So as you can see, in the case of the Judiciary, there are three opportunities to gum up the works: (1) Shrug off their duty to propose any judiciary candidates to the President, (2) Fail to show up for committee meetings such that the committee has no quorum to allow a vote, and (3) if all else fails, just filibuster whoever does manage to make it out of committee.
It will take more than President Barack Obama’s tenure to vanquish American prejudice and racial injustice.
Having an African-American president is convenient. It boosts U.S. credibility in the Global South and makes us look like we’re making progress toward wiping out racism when we’re not.
But it will take more than President Barack Obama’s tenure to vanquish American prejudice and racial injustice. Four years after he took office, it remains perilous to be black or brown. Racial profiling remains rampant. Schools are, if anything, becoming even more segregated. The Voting Rights Act, under attack at the Supreme Court, is as necessary as ever.
And our growing poverty falls most heavily, as usual, on people of color.
Obama didn’t personally cause this decline. He surely craves its reversal as much as the rest of us. But how much political capital can a black president afford to spend on trying to turn around social prejudices in an all-too-racist society? Not much, it seems.
New York and Chicago police officers and Southern sheriffs may dominate as iconic perpetrators of stop-and-frisk and racial profiling, but for law enforcers everywhere, this tactic remains a national pastime. Since black and Latino drivers are pulled over out of proportion to their numbers, they face much more frequent arrest, even in San Francisco and other liberal bastions.
A recent ruling by a federal judge may, however, put a stop to New York City’s overzealous stop-and-frisk practices, which can have the same impact on pedestrians of color.
The once-dominant white majority now comprises just over half the nation’s public school students, yet school segregation remains entrenched. Consider what the Civil Rights Project, a research group based at the University of California, terms “intense segregation.” It’s becoming the norm at our public schools. Today, more than one-third of Latino and African-American students attend schools where whites comprise less than 10 percent of their classmates.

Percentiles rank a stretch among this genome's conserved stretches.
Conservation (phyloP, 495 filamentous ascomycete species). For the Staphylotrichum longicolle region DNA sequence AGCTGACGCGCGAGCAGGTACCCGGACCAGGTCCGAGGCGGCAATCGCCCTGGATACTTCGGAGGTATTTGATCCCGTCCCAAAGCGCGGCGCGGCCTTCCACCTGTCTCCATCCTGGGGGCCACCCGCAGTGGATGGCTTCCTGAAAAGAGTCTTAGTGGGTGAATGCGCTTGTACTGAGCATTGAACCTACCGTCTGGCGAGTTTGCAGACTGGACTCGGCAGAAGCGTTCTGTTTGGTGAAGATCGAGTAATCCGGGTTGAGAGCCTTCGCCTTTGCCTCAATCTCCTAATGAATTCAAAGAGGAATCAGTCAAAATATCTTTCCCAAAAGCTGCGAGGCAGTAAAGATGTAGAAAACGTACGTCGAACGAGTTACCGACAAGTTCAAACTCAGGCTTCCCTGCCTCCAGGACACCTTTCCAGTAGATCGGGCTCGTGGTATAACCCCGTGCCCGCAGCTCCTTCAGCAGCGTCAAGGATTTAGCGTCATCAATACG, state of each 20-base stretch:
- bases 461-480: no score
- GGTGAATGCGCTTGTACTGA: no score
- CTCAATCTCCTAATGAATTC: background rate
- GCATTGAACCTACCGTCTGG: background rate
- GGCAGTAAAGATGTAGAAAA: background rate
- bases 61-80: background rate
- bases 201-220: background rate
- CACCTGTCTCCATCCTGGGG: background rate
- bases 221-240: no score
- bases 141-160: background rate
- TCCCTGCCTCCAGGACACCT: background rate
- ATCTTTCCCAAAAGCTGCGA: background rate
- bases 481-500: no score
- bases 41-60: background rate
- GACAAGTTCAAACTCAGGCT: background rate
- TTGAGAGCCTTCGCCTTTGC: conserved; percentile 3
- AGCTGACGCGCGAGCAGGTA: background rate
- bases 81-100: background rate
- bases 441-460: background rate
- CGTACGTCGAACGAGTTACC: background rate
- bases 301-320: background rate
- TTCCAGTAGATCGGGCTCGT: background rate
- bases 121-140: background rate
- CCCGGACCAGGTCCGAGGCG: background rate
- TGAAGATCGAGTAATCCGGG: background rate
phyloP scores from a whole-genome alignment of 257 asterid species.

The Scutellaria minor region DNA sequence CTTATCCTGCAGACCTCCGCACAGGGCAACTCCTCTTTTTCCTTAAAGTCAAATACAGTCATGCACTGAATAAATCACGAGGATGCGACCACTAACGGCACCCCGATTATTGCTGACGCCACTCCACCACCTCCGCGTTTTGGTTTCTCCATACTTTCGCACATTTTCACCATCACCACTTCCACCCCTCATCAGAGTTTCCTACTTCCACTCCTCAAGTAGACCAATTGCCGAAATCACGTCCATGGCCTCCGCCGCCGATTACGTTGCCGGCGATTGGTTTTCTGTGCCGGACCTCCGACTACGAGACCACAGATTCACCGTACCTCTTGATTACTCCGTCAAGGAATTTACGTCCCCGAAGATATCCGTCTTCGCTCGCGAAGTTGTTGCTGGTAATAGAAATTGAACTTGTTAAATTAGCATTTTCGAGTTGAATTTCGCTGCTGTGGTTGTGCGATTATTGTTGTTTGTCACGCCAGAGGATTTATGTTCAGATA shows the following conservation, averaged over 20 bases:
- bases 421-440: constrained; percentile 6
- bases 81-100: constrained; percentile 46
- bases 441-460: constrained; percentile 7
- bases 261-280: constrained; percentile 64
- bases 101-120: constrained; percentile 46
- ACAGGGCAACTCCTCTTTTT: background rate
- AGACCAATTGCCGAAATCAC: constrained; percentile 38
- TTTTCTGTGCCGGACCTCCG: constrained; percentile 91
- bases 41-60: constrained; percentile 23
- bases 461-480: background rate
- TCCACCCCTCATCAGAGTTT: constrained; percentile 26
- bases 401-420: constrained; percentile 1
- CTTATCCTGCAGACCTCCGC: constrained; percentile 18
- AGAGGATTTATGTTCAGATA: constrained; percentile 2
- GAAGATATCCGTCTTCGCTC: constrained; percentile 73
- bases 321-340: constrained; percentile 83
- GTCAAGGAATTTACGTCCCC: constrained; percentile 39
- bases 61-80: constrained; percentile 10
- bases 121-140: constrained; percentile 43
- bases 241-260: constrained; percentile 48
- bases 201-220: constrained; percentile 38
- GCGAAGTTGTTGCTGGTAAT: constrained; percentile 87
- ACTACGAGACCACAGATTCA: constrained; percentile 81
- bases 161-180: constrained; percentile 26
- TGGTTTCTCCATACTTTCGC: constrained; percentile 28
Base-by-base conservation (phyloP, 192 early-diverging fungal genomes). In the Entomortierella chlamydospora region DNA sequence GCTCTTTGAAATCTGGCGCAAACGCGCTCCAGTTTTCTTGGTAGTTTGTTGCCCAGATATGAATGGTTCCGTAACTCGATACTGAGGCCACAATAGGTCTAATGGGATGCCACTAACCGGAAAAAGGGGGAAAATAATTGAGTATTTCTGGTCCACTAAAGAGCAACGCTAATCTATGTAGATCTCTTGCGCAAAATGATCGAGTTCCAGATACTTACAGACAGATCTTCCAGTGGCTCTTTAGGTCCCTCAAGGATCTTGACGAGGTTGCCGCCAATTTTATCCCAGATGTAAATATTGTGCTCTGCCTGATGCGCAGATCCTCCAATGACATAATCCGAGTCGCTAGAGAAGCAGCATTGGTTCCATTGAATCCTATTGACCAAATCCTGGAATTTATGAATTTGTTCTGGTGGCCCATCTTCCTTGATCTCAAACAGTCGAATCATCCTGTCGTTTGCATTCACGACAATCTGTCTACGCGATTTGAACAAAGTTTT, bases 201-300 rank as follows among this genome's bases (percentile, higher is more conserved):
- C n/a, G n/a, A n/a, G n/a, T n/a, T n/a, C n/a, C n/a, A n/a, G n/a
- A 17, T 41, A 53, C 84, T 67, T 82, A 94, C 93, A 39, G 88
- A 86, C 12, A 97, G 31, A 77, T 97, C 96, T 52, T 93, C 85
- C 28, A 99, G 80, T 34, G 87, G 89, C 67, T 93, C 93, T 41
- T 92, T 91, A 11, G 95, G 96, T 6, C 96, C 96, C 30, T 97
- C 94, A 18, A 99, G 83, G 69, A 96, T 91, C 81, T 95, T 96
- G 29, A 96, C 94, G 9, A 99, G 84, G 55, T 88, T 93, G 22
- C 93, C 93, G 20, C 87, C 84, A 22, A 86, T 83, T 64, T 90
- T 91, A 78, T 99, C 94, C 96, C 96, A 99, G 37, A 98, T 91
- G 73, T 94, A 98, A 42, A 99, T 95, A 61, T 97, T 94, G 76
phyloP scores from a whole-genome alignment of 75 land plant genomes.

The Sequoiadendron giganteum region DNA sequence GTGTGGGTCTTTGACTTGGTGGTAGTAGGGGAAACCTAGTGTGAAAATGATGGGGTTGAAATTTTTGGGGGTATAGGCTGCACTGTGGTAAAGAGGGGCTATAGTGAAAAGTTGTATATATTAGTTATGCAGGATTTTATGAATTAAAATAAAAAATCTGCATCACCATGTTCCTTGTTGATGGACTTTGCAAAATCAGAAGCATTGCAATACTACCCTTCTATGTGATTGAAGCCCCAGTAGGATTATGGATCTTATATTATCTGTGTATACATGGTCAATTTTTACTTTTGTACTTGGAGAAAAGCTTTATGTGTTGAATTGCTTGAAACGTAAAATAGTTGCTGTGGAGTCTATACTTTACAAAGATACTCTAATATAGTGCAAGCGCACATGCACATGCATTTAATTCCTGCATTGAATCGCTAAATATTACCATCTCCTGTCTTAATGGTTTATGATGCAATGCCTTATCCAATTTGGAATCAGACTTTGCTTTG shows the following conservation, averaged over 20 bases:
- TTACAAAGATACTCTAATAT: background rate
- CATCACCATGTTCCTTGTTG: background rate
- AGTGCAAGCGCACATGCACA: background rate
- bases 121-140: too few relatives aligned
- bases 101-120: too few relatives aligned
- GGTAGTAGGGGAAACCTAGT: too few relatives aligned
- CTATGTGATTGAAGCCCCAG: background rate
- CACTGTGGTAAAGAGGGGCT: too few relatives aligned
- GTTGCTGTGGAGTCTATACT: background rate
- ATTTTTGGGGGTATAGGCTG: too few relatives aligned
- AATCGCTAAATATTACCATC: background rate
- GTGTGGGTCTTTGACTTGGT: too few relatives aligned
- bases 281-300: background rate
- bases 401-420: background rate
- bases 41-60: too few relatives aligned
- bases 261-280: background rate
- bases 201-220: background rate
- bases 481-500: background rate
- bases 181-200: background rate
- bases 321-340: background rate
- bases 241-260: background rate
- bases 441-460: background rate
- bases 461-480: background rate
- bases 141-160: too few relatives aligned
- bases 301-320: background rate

This kind of extreme segregation is far more common today for Latino children than it was in 1968. And more than one in seven African-American and Latino kids attend what the Civil Rights Project calls “apartheid” schools, where fewer than 1 percent of their classmates are white.
Unfortunately, traditional integration techniques won’t fix this entrenched problem.Boston’s public school system, for example, retains only 13 percent white students. How do you integrate that?
Meanwhile, the Boston-based group United for a Fair Economy reports that the nationwide incarceration rate is six times higher for blacks than whites, that blacks and Latinos endure a median family income only 57 percent as high as whites, and that African-American unemployment is roughly double the Caucasian rate.
You can’t run a successful society with such stark inequality.
Emily Schwartz Greco is the managing editor of OtherWords, a non-profit national editorial service run by the Institute for Policy Studies. OtherWords columnist William A. Collins is a former state representative and a former mayor of Norwalk, Connecticut. OtherWords.org
“The Pentagon announced an end to the ban on women in combat, finally allowing our military to fully benefit from the talents of women who want to serve and defend our great nation. When we as a nation lift restrictions and allow people to serve based on their performance, we benefit from it. That was true when President Truman desegregated the military, allowing African-Americans to serve as equals. It was true when President Obama ended “Don’t Ask, Don’t Tell,” allowing our gay and lesbian service members to serve openly. And it is true now for women. As a Veteran who saw combat action, I know firsthand that America’s daughters are just as capable of defending liberty as her sons. Allowing our women in uniform to serve fully is a win for our nation. ” — Rep. Tammy Duckworth